Mayur Sahni, Senior Market Analyst, IDC Asia/Pacific
Last Thursday, Democrat Senator of New York Charles E Schumer equated Infosys, and thereby Indian IT companies at large, to being a ‘chop-shop’, ‘that outsource good, high-paying American technology jobs to lower wage, temporary immigrant workers from other countries’. Leading on, it wasn’t surprising to note the proposed increase in levies for H1-B visas but more importantly it resonated the branding of Indian IT companies in US and global markets. While Schumer’s views may not reflect a globally consistent perception, they do reflect the brand perception of Indian IT companies as low-cost, off-shore, companies.
The quintessential question is - Have Indian IT companies made the transition to global brands? During a lecture at MIT, Thomas L Friedman (author of the New York Time bestseller, World is Flat), described Infosys as a “Premier Indian High-tech company’ and herein resonates the issue - ‘Indian’ high-tech company VS ‘Global’ high-tech Company. We live in a global economy and more importantly a flat economy where businesses operate across disparate environments, source globally, and deliver globally. Indian IT companies provide solutions and services to global companies for requirements that are geographically diverse by leveraging resources that are globally distributed. Yet, their perception is unchanged.
The issue really is at the core of the messaging approach. A quick browsing action though the “About Us” link on corporate websites of many Indian IT company will reveal that most of them do not position themselves as a ‘global’ player in the first paragraph; and even if they do it is prefixed with a superlative which could be unsubstantiated. First, we need to move from a superlative based messaging process to a value-based marketing model. Most Indian IT companies’ position their marketing budgets towards focused customer messaging based on building market credibility. While this gives them a focused and controlled messaging opportunity, there remains the gap of setting a media platform which has a global audience. Secondly, firms must consider dropping clichéd tags such as ‘largest’, ‘biggest’, ‘fastest’, ‘strongest’ which are self-laudatory, and rather focus on the value they bring to clients. Hence, they need to build a sustainable marketing model. Yet, not many IT firms have ‘brand’ managers, rather marketing mangers that carry sales targets!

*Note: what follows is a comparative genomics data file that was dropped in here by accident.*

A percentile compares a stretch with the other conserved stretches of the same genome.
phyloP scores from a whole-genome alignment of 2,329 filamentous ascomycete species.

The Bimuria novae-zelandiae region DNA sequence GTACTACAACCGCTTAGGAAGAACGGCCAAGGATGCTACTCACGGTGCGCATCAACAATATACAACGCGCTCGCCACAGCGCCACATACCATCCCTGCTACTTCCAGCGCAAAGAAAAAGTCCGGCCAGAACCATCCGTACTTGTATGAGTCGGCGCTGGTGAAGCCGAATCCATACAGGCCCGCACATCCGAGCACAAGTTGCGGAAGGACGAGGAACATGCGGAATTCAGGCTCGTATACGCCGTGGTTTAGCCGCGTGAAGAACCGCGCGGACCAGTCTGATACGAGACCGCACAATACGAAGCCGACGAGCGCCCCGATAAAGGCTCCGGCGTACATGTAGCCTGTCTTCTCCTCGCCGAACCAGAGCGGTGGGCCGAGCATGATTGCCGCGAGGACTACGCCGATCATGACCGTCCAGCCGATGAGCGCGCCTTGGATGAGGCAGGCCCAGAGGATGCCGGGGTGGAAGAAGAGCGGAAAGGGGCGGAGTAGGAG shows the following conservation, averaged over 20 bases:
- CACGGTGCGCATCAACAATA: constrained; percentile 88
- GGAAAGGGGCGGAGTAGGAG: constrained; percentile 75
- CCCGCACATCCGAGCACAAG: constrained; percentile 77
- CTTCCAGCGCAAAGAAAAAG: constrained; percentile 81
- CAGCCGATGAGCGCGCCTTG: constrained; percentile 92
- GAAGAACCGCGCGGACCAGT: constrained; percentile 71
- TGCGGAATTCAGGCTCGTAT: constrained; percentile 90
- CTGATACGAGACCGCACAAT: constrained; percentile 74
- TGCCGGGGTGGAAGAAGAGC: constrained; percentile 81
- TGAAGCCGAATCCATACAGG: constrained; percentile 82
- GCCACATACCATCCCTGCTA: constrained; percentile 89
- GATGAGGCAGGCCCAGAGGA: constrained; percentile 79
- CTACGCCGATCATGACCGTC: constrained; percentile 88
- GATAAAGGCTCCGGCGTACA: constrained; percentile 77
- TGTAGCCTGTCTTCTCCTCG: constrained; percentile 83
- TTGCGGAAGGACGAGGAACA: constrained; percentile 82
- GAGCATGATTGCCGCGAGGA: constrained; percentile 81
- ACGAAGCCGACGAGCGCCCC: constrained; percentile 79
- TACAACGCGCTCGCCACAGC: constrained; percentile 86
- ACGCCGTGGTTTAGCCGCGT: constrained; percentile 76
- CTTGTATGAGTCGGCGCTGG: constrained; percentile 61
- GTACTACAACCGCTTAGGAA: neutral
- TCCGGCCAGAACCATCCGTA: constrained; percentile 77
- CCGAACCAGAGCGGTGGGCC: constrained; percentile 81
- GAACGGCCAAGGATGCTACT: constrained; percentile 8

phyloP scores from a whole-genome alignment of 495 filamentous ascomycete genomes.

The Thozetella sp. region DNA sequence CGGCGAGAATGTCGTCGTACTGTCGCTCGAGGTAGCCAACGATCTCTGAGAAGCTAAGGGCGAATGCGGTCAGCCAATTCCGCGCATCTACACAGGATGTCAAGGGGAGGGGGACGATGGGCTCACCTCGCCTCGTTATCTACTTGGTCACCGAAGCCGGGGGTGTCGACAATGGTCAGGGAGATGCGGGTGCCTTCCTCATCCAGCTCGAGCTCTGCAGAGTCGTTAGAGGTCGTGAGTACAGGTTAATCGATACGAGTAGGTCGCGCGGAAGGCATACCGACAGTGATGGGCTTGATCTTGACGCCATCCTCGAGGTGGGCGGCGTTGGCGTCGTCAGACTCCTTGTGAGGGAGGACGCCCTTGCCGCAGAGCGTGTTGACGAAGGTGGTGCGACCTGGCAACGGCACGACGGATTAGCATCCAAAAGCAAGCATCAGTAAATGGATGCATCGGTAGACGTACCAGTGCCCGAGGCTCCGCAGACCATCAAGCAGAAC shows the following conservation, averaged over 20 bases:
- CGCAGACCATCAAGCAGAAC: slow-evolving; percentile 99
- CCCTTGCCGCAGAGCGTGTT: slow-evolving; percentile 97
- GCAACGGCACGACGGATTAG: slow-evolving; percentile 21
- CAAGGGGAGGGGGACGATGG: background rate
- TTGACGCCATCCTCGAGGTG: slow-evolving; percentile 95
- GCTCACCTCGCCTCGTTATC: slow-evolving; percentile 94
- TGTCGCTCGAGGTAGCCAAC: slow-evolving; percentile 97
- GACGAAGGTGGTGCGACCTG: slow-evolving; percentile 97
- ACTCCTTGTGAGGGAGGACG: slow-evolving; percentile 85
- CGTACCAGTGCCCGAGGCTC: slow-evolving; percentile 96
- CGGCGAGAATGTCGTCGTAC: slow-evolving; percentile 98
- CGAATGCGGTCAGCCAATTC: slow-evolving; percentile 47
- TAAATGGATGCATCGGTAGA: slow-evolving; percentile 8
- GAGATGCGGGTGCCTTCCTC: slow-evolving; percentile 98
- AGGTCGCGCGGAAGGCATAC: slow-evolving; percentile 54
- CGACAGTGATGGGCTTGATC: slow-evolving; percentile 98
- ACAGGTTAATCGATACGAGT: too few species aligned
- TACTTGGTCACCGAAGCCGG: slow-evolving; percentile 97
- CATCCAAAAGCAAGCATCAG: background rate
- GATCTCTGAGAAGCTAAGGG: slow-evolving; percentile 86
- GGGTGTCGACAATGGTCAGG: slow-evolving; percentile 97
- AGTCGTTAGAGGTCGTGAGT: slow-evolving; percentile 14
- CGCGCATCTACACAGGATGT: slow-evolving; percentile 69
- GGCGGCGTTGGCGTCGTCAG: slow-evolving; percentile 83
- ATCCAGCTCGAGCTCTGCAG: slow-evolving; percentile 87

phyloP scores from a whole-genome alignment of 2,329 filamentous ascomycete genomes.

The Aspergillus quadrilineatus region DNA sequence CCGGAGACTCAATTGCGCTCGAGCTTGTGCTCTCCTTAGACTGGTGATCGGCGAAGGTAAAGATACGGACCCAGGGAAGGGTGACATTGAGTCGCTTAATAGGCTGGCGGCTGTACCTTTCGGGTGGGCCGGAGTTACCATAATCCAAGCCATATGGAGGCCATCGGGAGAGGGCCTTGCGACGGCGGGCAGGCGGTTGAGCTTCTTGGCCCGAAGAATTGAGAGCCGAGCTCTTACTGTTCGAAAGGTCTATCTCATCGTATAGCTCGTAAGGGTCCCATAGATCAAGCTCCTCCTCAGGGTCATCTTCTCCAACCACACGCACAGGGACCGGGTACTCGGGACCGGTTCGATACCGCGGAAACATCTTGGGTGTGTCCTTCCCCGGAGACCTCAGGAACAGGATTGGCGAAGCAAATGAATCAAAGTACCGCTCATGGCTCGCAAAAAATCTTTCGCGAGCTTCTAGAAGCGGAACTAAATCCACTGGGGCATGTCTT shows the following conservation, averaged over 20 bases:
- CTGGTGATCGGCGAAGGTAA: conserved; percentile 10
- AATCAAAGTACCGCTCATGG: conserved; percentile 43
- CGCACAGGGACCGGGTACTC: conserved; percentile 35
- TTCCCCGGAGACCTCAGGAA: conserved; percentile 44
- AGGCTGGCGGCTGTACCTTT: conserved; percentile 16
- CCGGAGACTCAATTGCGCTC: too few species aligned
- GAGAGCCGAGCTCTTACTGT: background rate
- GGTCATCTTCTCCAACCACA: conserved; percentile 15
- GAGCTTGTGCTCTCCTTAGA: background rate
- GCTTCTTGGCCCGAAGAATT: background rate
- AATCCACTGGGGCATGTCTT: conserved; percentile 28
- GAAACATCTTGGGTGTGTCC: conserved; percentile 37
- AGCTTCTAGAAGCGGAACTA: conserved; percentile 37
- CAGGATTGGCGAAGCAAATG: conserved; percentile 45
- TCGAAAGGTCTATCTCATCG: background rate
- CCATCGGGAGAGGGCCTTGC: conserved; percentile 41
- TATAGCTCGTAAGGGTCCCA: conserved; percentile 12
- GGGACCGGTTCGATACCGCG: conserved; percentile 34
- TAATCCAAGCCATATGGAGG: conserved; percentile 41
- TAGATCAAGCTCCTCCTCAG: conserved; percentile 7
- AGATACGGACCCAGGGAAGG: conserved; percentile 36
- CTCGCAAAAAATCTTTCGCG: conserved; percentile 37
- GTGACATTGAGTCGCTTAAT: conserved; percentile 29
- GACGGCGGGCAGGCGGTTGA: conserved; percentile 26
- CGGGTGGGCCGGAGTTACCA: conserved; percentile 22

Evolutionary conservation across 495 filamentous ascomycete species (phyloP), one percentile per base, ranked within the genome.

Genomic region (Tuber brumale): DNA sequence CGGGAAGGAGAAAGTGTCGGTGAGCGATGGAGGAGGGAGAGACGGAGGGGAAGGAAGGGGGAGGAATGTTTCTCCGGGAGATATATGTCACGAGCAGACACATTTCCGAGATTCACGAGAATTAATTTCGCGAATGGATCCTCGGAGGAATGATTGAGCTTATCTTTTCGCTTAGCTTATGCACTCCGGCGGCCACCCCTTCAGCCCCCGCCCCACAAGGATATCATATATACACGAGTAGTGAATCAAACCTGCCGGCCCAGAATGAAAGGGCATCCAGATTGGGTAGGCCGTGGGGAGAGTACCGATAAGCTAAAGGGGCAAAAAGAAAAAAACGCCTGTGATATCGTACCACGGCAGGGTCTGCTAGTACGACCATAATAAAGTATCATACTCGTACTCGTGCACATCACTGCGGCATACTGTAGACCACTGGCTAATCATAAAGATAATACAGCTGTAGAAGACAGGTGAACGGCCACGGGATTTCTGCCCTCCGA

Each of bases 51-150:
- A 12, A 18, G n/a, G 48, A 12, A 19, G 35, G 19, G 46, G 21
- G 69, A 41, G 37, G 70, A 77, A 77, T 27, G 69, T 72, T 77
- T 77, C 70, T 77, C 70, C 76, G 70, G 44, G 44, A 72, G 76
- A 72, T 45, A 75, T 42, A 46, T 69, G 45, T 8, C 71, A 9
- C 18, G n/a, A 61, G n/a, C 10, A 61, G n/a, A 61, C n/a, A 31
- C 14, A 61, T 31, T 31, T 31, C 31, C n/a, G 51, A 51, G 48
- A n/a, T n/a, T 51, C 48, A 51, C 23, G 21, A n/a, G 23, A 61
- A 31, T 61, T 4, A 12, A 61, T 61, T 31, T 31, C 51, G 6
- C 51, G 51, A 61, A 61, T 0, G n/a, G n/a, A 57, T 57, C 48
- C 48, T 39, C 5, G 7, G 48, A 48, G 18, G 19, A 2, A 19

Bringing these elements together will form the basis of a global brand identity that’s consistent, sustainable and aligned to the company’s’ long-term vision and core values. In the new economy, market dynamics will require IT companies to consistently innovate and up the ante in brand image. A key potential facilitator will be innovation in its true sense and not tweaking of delivery models, technology frameworks but creating something new ground-up. Web 2.0, cloud computing, intelligent infrastructure were not recent technology areas where Indian firms have had to play catch-up to industry peers.
It’s evident that Indian IT companies have what it takes to create strong global brands and there’ve been significant efforts undertaken by some. Yet the underlying focus on sales & profitability, stock & stake-holder value has made most of them focus on short-term benefits. The larger picture does remain unaddressed. So while there will be growth in business the essence of creating a truly global brand may be missed.
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Source : IIPM Editorial
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, Malay Chaudhuri
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